Regulations
SEBI asks Idol India Infra, promoters, directors to refund money
SEBI also prohibited Idol India Infrastructures, its promoters and directors from accessing the securities market for raising funds
 
Market regulator Securities and Exchange Board of India (SEBI) has directed Idol India Infrastructures Ltd, its promoters and directors to refund money collected from investors.
 
SEBI said it found Idol India Infra, its promoters and directors flouting norms by raising Rs4.95 crore from over 10,000 investors through issuing non-convertible debentures (NCDs). 
 
However, the company claimed to have repaid a sum of Rs4.41 crore along with interest to its investors. 
 
In an order, SEBI directed Idol India Infrastructures, its promoter and directors to "refund the money collected by the company through the issuance of NCDs...With returns that were promised by the company to its investors. " 
 
In cases of delay in making the repayments, the company, its promoters and directors, would return the money collected from its investors with an interest of 15% per annum compounded at half yearly intervals, from the date of this order till the date of actual payment, SEBI said. 
 
The regulator said that repayments as claimed by the company, would need to be certified by Chartered Accountants. 
 
The market regulator also asked Idol India Infra to issue public notice, in all editions of two national dailies and in one local newspaper detailing the modalities for refund, including details on contact persons including names, addresses and contact details, within next 15 days. 
 
SEBI also prohibited India Infrastructures Ltd and its promoters and directors from accessing the securities market for the purposes of raising funds with immediate effect. 
 
"This restraint shall continue be in force for a further period of two years on completion of the repayments (to its investors), made to the satisfaction of SEBI," the regulator said in its order.

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Appointing directors at private companies becoming difficult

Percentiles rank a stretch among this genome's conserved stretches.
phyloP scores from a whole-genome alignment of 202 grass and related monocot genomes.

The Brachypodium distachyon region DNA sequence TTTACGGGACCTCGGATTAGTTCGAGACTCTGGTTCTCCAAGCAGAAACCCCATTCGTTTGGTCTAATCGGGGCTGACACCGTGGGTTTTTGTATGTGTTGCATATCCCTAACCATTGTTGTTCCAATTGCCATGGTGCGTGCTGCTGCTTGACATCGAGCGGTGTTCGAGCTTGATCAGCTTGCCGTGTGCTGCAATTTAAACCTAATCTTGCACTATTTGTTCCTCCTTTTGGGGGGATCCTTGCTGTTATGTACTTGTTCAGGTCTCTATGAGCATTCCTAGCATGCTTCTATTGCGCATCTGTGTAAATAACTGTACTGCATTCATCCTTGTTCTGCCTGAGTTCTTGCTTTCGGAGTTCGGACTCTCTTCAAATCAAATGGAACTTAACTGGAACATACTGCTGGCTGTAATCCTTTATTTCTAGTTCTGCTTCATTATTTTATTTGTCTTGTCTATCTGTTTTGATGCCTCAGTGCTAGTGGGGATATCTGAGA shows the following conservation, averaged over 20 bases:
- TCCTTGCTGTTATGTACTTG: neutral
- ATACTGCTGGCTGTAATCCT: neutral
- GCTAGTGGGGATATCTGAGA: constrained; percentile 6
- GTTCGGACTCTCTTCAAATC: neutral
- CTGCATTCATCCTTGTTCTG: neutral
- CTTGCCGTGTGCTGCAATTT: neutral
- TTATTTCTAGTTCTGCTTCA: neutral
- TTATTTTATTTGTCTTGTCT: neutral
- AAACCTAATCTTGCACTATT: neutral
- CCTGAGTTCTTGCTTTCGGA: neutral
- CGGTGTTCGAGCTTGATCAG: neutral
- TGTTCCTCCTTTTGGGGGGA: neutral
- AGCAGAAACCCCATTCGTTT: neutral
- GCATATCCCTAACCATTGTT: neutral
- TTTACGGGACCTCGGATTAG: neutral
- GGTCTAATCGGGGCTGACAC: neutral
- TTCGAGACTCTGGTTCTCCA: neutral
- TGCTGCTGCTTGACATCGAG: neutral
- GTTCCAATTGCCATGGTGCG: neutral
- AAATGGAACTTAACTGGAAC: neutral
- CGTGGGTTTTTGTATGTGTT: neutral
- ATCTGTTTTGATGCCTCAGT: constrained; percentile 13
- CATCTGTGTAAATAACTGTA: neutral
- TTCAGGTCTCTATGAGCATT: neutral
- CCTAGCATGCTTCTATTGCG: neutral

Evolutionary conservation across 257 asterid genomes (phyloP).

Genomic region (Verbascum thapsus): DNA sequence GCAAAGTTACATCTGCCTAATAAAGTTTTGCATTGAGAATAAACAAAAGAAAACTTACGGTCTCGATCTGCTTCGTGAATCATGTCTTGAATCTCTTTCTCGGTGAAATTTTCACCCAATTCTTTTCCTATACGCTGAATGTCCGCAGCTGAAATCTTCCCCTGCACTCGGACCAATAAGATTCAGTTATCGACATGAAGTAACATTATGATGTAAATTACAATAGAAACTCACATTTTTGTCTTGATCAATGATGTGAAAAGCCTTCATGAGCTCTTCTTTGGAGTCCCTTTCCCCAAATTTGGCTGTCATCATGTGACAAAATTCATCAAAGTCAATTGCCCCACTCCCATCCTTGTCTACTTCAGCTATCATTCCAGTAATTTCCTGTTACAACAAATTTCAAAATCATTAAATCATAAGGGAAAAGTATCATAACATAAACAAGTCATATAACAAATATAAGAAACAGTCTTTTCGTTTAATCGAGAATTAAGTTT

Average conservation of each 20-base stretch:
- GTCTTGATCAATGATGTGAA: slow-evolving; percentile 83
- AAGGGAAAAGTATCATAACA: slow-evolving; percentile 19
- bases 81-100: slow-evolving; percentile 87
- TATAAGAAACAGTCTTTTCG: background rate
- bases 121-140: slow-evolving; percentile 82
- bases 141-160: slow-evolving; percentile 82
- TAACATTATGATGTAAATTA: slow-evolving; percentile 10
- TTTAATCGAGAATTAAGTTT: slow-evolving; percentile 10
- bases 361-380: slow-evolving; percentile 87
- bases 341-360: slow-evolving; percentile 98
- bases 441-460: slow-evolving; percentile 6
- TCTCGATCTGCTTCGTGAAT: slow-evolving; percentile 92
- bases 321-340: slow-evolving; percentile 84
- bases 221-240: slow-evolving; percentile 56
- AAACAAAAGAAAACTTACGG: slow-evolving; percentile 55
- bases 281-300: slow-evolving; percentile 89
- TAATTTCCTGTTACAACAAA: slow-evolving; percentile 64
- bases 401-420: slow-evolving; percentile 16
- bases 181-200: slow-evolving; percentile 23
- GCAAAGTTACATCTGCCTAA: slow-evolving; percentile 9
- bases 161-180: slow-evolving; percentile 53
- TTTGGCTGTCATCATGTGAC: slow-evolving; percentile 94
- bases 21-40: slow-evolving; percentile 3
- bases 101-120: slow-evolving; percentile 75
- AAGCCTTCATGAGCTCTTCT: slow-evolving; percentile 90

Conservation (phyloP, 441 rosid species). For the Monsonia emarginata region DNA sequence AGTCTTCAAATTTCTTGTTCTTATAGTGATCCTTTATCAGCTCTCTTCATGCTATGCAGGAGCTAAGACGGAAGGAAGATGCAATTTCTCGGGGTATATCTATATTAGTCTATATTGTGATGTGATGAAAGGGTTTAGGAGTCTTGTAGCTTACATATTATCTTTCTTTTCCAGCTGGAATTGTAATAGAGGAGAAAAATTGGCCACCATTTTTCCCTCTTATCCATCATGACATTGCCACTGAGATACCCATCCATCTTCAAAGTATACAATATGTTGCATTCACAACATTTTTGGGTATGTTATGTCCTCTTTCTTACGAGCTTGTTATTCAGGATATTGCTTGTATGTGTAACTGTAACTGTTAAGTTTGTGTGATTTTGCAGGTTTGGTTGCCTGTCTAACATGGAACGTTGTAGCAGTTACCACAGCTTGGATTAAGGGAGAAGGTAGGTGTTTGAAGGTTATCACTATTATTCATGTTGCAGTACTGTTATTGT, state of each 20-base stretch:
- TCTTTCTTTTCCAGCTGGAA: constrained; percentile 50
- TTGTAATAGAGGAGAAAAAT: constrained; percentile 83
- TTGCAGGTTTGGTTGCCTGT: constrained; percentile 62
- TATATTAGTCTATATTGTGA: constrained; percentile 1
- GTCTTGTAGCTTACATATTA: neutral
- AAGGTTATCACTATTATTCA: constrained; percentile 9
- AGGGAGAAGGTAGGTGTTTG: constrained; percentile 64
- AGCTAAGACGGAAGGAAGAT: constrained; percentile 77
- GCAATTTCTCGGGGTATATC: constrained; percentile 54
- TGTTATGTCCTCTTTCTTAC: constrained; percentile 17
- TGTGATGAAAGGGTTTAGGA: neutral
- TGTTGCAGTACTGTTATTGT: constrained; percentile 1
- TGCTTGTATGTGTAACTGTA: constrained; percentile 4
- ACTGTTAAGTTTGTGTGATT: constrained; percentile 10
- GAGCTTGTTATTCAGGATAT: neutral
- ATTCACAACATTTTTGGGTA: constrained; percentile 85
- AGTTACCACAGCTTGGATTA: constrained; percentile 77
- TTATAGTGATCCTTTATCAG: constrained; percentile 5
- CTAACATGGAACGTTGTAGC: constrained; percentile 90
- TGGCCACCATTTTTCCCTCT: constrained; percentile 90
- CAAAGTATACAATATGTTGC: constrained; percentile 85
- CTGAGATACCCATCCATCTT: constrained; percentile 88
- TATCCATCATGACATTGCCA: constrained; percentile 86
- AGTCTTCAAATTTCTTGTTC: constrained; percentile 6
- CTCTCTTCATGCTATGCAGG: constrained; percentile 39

With the new Companies Act, the law has become more stringent for private companies than for public companies, especially while appointing directors 
                                                           
Moving from the Companies Act 1956 to the Companies Act 2013 is like shifting from your old house to a new one. In the old house, where you have stayed for years, everything would have found its own place – the shoes, the clothes, umbrella, first aid, brooms, and whatever else you need in your household. Your legs can find their own way, even in pitch dark of night – they know the way to the bathroom, to the stairs, they even know where the stairs end. 
 
As you move into the new house, first, there is a huge process of “getting used to” – which is anyway usual for any such shifting. But the biggest issue is – we get to realise several shortcomings that we did not realise until we shifted. This might include silly things such as an electric point that we missed, or a water outlet that is not working, and so on. In case of the new house, all these are our own follies, or those of the architect – so we go ahead and get them fixed. In case of the new Act – the fixing process is the long trail of amending the law, and in the meantime, you have the 6-months-in-jail staring at you all the time! 
 
One such folly is the provisions of the new law relating to the appointment of directors in case of private companies. Notably, about 90% of all incorporated companies are private companies, and these companies, being incorporated proprietorships or small businesses in essence, may not be well served by competent professionals. Hence, the chances of errors and omissions are substantially high, exposing the companies to the spectre of hefty prosecutions.
 
Appointment of directors in case of private companies: Old law
English law, based on which the 1956 Act was drafted, was quite reasoned and seasoned, and had stood the test of over six decades. Lately, UK has gone for substantial de-regulation of private companies, realising that these companies are de facto partnerships, and there is no reason for these companies to suffer regulation at par with larger companies where public interest is significant.
 
The rules about appointment of directors, under the 1956 Act, were as follows:
  1. In case of private companies, there was absolute liberty as to the manner of appointment of directors. The articles could have named all directors, or the articles could have laid the manner of appointment of directors.
  2. In case of public companies, at least two third of the total number had to be those appointed by general meetings. That is, public companies had the right to self-regulate appointment of one third of the total board strength.
  3. The board could, subject to articles, appoint additional directors. These were pro-tem directors – they will lay down their office at the AGM and may be regularised there.